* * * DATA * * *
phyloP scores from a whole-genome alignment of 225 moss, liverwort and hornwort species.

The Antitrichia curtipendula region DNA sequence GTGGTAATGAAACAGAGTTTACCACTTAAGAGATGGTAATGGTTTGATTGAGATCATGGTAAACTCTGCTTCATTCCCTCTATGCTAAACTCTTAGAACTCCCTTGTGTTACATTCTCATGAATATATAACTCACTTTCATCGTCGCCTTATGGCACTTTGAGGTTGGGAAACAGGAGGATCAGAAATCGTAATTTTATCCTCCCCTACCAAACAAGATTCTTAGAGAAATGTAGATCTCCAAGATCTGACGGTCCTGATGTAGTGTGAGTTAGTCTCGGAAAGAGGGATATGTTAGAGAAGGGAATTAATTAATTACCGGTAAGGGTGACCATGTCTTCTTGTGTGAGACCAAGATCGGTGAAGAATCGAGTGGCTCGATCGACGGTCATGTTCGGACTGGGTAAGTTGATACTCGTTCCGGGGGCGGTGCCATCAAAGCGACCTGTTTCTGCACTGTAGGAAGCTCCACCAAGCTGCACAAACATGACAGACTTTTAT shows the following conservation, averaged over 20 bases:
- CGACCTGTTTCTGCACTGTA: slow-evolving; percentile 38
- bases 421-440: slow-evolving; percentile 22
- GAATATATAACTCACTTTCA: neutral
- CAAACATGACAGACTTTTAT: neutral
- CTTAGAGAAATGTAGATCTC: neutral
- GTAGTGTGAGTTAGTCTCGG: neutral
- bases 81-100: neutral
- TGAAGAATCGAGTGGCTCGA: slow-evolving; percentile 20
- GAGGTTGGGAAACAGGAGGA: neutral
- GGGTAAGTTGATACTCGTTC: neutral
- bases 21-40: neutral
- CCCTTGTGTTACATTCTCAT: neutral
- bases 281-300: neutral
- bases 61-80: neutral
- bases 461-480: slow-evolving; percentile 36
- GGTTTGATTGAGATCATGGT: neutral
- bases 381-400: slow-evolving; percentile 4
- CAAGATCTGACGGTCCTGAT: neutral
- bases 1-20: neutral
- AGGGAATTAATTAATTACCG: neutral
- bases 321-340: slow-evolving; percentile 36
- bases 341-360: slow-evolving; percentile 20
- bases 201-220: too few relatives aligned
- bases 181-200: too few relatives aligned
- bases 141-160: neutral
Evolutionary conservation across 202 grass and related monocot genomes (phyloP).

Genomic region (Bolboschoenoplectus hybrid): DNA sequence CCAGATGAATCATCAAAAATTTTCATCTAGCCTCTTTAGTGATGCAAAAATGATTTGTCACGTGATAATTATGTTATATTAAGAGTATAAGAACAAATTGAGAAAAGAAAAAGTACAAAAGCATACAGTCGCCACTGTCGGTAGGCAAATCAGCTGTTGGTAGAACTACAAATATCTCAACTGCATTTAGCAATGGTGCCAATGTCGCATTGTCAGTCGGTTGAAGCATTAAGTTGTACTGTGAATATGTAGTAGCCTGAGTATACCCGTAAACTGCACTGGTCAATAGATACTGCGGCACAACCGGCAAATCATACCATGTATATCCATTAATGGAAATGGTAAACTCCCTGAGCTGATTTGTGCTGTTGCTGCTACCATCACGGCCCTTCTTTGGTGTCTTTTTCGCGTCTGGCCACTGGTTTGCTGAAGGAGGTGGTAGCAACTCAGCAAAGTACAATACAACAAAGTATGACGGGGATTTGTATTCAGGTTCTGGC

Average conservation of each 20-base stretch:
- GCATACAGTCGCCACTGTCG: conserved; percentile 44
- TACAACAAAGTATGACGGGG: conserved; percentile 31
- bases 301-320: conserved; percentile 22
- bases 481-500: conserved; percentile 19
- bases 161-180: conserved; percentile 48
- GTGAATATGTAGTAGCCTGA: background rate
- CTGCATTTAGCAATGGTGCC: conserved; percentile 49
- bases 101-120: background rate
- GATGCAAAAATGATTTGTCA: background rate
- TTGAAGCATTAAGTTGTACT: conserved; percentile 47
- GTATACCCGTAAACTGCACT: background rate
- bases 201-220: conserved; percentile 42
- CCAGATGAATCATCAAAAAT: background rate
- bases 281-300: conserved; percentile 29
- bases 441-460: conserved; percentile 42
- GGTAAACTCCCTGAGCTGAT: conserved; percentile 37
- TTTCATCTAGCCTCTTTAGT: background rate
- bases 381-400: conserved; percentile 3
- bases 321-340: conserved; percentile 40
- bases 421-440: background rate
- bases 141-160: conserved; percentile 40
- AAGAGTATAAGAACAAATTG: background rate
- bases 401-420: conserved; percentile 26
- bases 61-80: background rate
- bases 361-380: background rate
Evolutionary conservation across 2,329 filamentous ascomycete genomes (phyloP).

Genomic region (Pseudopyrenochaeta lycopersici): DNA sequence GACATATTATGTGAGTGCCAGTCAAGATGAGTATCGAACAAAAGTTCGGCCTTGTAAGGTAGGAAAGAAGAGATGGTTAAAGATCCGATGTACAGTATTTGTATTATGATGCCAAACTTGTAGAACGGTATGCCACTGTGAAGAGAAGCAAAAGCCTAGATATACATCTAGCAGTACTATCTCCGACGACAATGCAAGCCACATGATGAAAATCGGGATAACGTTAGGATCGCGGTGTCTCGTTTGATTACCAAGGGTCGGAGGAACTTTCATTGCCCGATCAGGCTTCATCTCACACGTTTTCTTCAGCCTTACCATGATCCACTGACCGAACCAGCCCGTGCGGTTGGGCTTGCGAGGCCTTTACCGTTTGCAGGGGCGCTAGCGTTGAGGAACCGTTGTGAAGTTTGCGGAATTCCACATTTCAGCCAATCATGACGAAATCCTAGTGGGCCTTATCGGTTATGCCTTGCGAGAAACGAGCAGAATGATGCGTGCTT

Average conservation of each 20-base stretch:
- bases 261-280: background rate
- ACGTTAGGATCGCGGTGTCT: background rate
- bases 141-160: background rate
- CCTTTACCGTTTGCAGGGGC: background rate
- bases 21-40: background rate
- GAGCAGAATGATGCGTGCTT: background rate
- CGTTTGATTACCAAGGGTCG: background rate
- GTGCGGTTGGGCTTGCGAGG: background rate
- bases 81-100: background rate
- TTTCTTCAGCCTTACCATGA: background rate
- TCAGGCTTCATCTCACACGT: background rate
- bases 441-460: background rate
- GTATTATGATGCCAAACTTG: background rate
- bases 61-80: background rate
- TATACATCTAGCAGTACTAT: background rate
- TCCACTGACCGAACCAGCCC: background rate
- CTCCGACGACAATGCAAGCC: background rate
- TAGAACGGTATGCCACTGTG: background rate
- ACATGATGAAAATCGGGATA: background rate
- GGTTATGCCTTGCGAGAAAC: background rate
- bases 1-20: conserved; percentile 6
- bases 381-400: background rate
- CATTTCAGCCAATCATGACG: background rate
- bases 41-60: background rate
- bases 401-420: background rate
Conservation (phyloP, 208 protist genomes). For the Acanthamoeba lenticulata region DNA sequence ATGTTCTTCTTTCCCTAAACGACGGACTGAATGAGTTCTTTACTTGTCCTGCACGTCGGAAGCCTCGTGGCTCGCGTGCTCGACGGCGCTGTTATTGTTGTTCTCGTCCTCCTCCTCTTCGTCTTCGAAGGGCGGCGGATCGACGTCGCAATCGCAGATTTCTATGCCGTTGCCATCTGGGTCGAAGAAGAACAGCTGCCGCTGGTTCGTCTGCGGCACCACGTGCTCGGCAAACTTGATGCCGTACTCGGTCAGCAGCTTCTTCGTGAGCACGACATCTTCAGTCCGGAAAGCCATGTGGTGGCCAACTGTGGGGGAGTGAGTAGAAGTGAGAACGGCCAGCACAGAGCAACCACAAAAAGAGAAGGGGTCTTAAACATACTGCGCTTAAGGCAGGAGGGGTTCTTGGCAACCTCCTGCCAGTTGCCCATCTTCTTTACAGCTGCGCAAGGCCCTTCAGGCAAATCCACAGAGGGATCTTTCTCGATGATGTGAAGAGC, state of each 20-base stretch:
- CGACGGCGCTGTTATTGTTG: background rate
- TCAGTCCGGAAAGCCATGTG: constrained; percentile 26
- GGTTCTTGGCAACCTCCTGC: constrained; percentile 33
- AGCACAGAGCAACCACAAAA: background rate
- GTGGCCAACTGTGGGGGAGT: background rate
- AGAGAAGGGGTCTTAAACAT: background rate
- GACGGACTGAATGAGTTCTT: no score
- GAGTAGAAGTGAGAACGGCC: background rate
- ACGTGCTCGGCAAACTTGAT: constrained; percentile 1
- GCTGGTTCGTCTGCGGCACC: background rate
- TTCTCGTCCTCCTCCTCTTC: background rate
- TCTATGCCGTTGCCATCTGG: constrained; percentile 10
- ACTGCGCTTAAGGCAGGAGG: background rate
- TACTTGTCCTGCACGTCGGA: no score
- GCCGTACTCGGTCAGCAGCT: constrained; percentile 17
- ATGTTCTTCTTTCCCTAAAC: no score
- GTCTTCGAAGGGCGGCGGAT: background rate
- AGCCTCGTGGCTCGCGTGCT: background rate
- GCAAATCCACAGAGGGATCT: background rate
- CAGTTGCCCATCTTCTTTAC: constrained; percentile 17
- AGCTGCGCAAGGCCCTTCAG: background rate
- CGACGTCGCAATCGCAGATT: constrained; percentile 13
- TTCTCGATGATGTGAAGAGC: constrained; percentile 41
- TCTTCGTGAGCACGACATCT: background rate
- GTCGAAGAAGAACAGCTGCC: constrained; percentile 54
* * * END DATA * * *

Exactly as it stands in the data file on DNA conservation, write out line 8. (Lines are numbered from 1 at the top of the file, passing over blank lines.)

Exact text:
- GTAGTGTGAGTTAGTCTCGG: neutral